Lung Cancer: Risk, Prevention, and Screening

Lung cancer is the leading cause of cancer death among both men and women in the United States. Each year, about 218,500 people in the United States are told they have lung cancer, and about 142,000 people die from the disease. It begins in lungs and may spread to lymph nodes or other organs in the body, such as the brain. Cancer from other organs also may spread to the lungs.

November is National Lung Cancer Awareness Month. The following article will discuss risk factors for developing lung cancer, how to lower those risks, and most importantly - discuss the importance of early detection in treating and beating lung cancer through screening.

Risk Factors

Research has found several risk factors that may increase your chances of getting lung cancer. The top three factors are:

Smoking. Cigarette smoking is the number one risk factor for lung cancer, responsible for 80% - 90% of all lung cancer deaths. People who smoke are 15-30 times more likely to get - and die - from lung cancer than non-smokers. Second-hand smoke inhaled by non-smokers also raises the risk of developing lung cancer.

Radon. Radon is the second leading cause of lung cancer in the U.S. Radon is a naturally occurring gas that forms in rocks, soil, and water. It cannot be seen, tasted, or smelled. When radon gets into homes or buildings through cracks or holes, it can get trapped and build up in the air inside. People who live or work in these homes and buildings over long periods of time, have a significantly increased chance of developing lung cancer.

Personal or Family History. If you are a lung cancer survivor, there is a risk that you may develop another lung cancer, especially if you smoke. Your risk of lung cancer may be higher if your parents, brothers or sisters, or children have had lung cancer.

Lowering Your Risk

While the factors listed above put individuals at high risk for lung cancer, it is possible to significantly lower the risk by addressing each factor. For example, the most important thing you can do to prevent lung cancer is to not start smoking, or to quit if you smoke. Likewise, getting your house regularly tested for Radon can also reduce the risk of developing lung cancer.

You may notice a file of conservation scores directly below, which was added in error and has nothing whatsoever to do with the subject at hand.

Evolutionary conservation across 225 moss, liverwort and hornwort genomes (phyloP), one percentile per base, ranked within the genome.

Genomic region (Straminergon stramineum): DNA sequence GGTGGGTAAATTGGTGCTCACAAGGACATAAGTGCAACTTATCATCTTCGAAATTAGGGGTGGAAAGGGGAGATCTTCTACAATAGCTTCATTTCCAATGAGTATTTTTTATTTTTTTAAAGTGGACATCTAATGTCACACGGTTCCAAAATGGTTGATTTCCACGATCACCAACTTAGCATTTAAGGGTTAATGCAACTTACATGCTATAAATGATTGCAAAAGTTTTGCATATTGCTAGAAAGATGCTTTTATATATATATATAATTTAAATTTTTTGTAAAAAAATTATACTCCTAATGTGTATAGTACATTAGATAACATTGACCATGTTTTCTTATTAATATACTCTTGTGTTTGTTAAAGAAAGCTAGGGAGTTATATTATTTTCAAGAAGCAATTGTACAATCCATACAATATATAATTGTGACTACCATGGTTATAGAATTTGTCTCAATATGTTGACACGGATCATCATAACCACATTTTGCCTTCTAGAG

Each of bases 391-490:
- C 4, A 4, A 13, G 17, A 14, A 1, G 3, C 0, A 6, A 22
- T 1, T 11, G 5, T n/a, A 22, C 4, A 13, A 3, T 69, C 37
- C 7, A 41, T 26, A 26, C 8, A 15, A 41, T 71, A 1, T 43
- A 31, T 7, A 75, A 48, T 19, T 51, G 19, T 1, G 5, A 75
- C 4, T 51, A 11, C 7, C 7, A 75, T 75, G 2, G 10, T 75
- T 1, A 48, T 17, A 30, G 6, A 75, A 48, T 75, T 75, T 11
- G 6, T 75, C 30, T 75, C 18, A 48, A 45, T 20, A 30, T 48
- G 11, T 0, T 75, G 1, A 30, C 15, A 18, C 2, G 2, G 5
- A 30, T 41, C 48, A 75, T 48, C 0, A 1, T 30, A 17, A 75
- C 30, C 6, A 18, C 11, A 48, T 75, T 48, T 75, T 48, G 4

Lung Cancer Screening

As with most health-related issues, prevention and/or early detection is often key to diagnosing and treating illness and disease. Lung cancer screening is a safe, painless process used to detect the presence of early-stage lung cancer in otherwise healthy people with a high risk of lung cancer. Early detection of lung cancer through low-dose computed tomography (LDCT) has been shown to be the most effective screening method to find cancer at an earlier stage, when it is easier to treat, leading to a decrease in lung cancer deaths. This scan is similar to a regular CT scan, but less radiation is used. During a LDCT screening, the patient lies flat on the CT table, and the machine scans over the chest area during one breath hold. It is simple, easy, safe and does not hurt. Screening using LDCT scans has been shown to decrease the risk of dying from lung cancer in heavy smokers.

Who should be screened for lung cancer?

Lung cancer screening isn't for everyone. It is recommended for people between the ages of 55 and 77 with:

  • History of 30 or more smoking pack years* (*Pack years = # of packs smoked per day x number of years smoked)
  • Currently smoking or quit within past 15 years
  • No symptoms of lung cancer and no history of any cancer within the last five years

If you're a current or former smoker and between the ages of 55 to 77, you may benefit from a screening offered through Summit's Diagnostic Centers. Medicare and most private insurances are required to cover Lung Cancer Screening CT at 100% in these high-risk individuals. If not covered by insurance, the exam may be performed on a self pay basis If you need help quitting smoking, Summit also offers free smoking cessation resources. Call 865-212-2281 for more information.